In 2020 mined silver slumped the most in a decade, owing to a number of coronavirus-related mine closures in Latin America where the majority of silver is produced. It fell 5.9% to 784.4 million ounces, according to the 2021 World Silver Survey.
However, as a result of higher silver prices in the second half of the year, global silver recycling rose by 7%, hitting a 7-year high of 182.1Moz. Scrap generated from industrial end uses also climbed higher last year.
Combined, therefore, we have total silver supply reaching 966.5Moz in 2020.
How about demand? According to the World Silver Survey, after rising for two years, in 2020 silver demand weakened by 10%, with most of the losses attributed to a fall in industrial demand, resulting from the pandemic.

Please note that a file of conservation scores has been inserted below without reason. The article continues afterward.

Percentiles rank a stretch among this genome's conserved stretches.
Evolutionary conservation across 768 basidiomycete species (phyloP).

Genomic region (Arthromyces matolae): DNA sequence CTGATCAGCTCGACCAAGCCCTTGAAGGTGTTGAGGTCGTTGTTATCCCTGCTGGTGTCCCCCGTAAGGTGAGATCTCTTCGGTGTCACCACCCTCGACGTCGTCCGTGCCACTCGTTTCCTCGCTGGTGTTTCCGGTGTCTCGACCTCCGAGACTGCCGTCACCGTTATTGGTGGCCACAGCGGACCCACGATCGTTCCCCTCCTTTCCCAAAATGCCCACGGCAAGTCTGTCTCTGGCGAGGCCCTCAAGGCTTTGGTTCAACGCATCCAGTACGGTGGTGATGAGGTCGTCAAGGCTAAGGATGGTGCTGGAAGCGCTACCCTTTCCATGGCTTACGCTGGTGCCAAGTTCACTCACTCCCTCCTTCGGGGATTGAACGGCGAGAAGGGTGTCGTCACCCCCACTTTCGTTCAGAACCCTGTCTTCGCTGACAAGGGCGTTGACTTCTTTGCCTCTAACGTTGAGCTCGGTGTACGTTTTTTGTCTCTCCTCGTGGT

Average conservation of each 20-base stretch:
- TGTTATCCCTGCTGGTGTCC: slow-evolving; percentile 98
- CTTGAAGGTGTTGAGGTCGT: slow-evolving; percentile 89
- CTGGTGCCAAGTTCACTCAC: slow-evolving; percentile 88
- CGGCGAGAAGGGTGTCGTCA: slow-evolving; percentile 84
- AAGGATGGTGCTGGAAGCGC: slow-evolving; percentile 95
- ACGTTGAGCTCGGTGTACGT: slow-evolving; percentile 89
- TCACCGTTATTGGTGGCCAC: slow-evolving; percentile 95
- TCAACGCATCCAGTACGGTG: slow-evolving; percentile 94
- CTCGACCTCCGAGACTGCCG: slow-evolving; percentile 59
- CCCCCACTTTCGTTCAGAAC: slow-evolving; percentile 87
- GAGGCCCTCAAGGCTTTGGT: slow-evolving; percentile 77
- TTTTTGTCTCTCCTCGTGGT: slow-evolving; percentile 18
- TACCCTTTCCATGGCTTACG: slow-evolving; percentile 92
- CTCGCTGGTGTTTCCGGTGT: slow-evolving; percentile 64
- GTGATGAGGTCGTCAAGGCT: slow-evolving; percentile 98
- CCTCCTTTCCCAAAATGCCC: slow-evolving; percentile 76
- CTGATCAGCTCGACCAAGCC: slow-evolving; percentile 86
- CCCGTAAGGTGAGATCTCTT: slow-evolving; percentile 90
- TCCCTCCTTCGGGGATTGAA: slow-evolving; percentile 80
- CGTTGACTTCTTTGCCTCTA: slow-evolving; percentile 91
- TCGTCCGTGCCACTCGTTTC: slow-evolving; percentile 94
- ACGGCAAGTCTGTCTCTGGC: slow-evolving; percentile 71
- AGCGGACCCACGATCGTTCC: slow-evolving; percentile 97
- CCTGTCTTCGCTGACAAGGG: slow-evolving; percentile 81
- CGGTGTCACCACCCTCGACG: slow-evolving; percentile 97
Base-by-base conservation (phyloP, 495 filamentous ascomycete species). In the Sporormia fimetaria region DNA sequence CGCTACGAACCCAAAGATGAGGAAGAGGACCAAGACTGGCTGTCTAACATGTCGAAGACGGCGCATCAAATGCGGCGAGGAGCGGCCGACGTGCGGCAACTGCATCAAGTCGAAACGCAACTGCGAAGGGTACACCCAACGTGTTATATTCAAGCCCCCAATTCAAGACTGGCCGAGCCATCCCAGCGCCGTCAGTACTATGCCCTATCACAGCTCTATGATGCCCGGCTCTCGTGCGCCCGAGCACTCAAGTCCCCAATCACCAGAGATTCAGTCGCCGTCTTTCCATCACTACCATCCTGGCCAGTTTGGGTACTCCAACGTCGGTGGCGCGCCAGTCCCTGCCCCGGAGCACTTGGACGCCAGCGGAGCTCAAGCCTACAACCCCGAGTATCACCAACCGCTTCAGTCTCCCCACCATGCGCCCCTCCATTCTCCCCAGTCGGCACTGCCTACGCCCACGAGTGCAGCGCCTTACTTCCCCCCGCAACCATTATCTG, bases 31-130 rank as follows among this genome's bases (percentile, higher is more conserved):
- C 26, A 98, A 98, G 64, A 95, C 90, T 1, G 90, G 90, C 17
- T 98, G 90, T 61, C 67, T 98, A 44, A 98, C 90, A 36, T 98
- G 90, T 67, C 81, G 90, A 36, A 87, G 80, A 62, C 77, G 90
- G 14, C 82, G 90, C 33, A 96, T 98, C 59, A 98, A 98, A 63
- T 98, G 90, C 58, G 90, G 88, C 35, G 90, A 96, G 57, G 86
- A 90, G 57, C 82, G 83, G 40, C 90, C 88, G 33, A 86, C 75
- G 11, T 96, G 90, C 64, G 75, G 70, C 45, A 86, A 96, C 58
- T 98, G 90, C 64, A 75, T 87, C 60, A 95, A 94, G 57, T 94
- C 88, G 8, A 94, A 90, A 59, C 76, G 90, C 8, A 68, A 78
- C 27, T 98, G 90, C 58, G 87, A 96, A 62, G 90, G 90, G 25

(Remember: While most of the mined gold is still around, either cast as jewelry, or smelted into bullion and stored for investment purposes, the same cannot be said for silver. It’s estimated around 60% of silver is utilized in industrial applications, like solar panels and electronics, leaving only 40% for investing.)
Industrial fabrication slumped to a five-year low in 2020, leaving total silver demand at 896.1Moz.
No peak silver here, right? Demand of 896.1Moz is more than satisfied by supply of 966.5Moz.
But when we strip recycling out of the equation, 182.1Moz, we get an entirely different result. ie. 896.1Moz of demand minus 784.4Moz mine supply leaves a deficit of 111.7Moz.
This is significant, because it’s saying even though industrial demand for silver, which makes up about 60% of usage, got slammed last year due to the pandemic, the total demand, industrial plus investment, was greater than mine supply (which admittedly had a bad year due to shutdowns) by about 100Moz.
Only by recycling 182.1Moz could silver demand be satisfied in 2020.